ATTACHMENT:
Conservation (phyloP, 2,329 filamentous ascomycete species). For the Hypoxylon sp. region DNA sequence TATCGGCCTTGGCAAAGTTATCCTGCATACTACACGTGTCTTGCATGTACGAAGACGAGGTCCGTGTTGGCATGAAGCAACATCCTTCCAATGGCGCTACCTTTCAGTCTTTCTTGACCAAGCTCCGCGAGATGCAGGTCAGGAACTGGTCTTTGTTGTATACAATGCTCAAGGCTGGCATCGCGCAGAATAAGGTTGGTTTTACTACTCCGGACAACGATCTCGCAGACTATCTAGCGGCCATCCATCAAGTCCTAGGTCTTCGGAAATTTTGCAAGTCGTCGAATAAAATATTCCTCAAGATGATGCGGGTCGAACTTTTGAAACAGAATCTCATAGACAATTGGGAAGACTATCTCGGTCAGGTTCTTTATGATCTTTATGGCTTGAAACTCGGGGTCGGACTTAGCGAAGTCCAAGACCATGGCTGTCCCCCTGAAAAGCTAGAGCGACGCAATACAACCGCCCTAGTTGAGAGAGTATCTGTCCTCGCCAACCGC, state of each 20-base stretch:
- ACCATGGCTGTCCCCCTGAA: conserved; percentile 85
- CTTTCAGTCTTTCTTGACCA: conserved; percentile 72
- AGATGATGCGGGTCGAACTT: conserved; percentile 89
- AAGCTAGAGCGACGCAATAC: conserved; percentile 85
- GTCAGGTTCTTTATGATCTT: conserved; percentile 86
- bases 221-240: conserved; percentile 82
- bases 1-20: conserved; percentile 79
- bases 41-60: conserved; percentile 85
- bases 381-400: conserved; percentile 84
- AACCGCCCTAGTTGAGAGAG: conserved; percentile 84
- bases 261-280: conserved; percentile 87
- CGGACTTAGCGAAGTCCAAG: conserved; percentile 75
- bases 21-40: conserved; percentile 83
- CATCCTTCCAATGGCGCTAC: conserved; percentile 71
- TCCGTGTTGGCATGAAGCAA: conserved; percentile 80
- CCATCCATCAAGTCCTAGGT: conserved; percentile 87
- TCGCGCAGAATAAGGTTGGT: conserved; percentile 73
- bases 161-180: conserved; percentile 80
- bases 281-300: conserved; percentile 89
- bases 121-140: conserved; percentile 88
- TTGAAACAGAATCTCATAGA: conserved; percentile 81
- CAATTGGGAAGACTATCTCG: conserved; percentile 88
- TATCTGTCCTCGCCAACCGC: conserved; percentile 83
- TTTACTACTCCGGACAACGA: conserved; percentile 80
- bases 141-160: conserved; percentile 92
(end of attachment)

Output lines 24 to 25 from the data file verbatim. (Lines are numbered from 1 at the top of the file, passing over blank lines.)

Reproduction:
- TATCTGTCCTCGCCAACCGC: conserved; percentile 83
- TTTACTACTCCGGACAACGA: conserved; percentile 80